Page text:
05 Feb 2013

At last - the fabulous Fairline Squadron 50 has arrived in Cape Town and she’s the subject of much talk and admiration among those who have seen her elegantly resting at her permanent moorings at the Cape Grace.

It was love at first sight for Boating World sales consultant Greg - who first met this spectacular London-manufactured beauty while she was still on board the ship waiting to disembark. Resisting the urge to take potent twin 675 Volvo Penta powerhouses to their limit he carefully drove her from Duncan Dock to Granger Bay for her pre-delivery inspection - before the exciting “handover” to the new owner a couple of days later.

Since her arrival, many a big boat enthusiast has been spotted taking a quick turn into her peaceful home waters for a closer look at this stunning head-turner - which is ideally suited to our climate and coastal conditions.

Derrick Levy couldn’t be more delighted. “She’s everything and more than I remembered from my first sighting of these magnificent craft at boat shows overseas last year.”

Her commanding presence certainly invites closer inspection- especially as one has to remind oneself that she is only a 50.

Climb up to the flybridge and look down - you could be forgiven for thinking you’re on top of a small building – even her siblings in the Squadron range are much lower on the water.

Of course this large external superstructure means equally impressive internal space. The bow area is much wider and interestingly the beautifully appointed master cabin is accommodated here. This cabin space is tall – really tall – with headroom of at least 6’6” – and light pouring in from skylights makes it seem even bigger.

You don’t even have to avoid obstacles en-route to the superb en-suite bathroom – the flat floor space is covered with plush carpeting - gorgeously soft underfoot. And there are three other comfortable cabins - also beautifully kitted out.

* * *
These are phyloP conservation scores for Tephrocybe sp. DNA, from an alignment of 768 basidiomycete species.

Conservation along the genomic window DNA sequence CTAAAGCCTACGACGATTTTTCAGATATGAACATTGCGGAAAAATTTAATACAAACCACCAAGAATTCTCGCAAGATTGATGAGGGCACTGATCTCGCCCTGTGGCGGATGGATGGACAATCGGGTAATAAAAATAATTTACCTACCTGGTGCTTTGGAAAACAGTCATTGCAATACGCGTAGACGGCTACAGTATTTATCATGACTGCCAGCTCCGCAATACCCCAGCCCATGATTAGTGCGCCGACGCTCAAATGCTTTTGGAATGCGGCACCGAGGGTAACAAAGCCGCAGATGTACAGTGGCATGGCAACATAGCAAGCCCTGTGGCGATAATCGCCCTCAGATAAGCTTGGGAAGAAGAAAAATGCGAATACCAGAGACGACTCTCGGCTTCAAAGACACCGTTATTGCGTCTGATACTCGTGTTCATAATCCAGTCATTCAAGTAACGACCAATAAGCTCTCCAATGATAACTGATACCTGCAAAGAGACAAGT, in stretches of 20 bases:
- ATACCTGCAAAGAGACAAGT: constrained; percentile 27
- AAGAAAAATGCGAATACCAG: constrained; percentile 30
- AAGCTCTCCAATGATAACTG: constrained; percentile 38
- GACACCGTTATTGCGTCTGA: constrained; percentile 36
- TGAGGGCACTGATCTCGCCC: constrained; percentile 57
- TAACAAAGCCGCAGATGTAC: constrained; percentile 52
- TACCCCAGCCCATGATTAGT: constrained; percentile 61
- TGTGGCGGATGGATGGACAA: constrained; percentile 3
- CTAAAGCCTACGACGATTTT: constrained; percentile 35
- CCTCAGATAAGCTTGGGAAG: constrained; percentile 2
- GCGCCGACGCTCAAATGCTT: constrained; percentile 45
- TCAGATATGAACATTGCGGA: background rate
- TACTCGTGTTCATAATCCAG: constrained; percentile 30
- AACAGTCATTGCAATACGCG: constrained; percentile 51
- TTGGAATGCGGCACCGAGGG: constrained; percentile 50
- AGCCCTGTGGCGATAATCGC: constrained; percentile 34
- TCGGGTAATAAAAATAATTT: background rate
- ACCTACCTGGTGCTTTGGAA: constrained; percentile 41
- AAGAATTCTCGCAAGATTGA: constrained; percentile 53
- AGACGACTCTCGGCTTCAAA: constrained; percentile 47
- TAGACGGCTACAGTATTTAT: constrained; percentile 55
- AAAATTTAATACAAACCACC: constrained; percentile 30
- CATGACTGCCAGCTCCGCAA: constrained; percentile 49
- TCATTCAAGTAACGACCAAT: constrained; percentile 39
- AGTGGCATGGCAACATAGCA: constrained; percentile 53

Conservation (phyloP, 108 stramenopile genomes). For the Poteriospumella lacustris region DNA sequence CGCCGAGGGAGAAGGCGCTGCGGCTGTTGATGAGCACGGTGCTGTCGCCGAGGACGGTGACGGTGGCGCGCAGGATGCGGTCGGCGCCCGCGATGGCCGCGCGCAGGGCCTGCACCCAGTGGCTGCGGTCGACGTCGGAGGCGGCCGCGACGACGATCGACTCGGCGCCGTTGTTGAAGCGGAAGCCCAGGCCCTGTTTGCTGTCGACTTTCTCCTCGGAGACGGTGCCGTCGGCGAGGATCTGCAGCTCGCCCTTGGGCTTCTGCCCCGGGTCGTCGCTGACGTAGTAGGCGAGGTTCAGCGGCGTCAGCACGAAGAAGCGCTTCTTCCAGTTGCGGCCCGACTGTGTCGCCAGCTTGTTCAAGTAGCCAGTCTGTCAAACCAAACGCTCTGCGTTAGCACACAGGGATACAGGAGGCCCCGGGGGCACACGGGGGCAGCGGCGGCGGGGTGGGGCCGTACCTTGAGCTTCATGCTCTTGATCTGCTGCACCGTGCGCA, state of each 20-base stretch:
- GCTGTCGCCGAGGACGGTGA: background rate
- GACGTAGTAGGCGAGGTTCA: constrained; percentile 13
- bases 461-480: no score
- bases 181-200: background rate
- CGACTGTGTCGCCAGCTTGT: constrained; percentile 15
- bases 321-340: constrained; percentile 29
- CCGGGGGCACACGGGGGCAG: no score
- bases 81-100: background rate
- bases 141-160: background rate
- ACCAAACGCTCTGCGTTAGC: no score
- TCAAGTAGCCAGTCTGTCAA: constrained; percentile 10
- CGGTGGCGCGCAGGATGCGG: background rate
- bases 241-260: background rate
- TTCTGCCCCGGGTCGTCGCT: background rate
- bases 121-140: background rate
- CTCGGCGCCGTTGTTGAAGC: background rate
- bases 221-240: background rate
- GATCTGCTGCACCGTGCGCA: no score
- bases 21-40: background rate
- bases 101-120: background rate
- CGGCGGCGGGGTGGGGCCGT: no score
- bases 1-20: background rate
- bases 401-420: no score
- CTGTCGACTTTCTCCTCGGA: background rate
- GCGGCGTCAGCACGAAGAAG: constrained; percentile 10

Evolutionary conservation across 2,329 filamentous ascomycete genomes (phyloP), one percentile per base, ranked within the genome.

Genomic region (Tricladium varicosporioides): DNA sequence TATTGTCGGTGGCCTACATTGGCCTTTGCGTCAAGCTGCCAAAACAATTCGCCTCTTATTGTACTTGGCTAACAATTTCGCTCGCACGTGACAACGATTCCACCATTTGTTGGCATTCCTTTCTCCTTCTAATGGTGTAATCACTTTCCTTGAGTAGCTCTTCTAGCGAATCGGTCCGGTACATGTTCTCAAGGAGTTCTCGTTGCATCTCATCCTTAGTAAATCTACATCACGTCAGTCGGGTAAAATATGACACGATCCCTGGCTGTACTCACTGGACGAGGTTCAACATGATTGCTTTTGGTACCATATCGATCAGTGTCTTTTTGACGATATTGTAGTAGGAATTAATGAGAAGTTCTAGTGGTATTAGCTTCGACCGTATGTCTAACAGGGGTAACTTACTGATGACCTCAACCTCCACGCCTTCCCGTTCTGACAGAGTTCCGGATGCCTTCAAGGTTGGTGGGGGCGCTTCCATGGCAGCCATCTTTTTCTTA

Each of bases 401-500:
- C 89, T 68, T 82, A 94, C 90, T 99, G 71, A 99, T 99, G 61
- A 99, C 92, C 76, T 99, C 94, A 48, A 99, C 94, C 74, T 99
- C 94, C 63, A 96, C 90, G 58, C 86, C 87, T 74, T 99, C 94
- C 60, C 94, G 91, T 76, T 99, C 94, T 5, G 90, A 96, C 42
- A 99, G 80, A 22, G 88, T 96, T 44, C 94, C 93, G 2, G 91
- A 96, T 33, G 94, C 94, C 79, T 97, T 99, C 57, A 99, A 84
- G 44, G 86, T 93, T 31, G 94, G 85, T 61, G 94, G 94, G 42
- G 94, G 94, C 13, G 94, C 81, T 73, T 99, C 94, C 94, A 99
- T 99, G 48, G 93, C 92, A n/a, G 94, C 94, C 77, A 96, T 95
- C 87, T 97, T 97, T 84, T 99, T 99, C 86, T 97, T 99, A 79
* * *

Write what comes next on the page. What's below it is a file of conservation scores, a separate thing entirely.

Twelve to sixteen people can easily enjoy a day together inside this cruiser – regardless of the weather and you’ll never feel claustrophobic - as light floods in through panoramic windows and full length glass doors leading from the saloon to the cockpit (which also has comfortable seating and loads of deck space).

Guests have a great view of the action going on behind from the comfortable rear bench seat in the cockpit adjoining the transom platform - which has a really clever arm rest. This folds back to double as a transom door to shut off the cockpit so small kids are safe here too.

 Naturally every mod con is right at hand in the neat and very well-equipped galley where the chef has loads of counter space and storage in big drawers underneath. Compartments under the window hide cups and other loose items under a hinged lid.

A Williams tender jet boat of around nine feet is stored on the rear bathing platform which hydraulically lifts up and over to the water.

As the Tender Launch mechanism (which is designed to accommodate different hulls) lowers to a couple of feet underwater and stays below, the tender is kept completely stable and can safely come on or off the submerged portion of platform in any direction. When you’re ready to board again it folds back up to the platform.  If there is no tender on the boat the adjustable chocks of the mechanism fold away underfloor leaving a clean bathing platform.

A short trip up the stairs to the flybridge and you find a whole new world of superb views, comfortable seating, sunbeds, a wetbar and the second helm area – so the pilot and his mate can also join in the fun.

There’s just so much space up here. At around 4.47m wide a person can stretch out full length on the aft seat and still have room to spare. The flybridge is simply huge – usually found on a 60 footer or more - with masses of seating for lounging on, sunbathing. And if it gets too hot there’s a large collapsible canopy for protection from the sun. As for the uninterrupted views ....there aren’t enough words - not to mention the wind blowing the cobwebs away, leaving one feeling fabulously free!

One can just picture the Fairline Squadron cruising our coastline with a backdrop of glorious sunsets or running free on vast open waters, easily cutting through huge swells leaving only a small trail in her wake of ever having been there.

There are so many more exciting features not yet revealed - so contact Boating World for more information.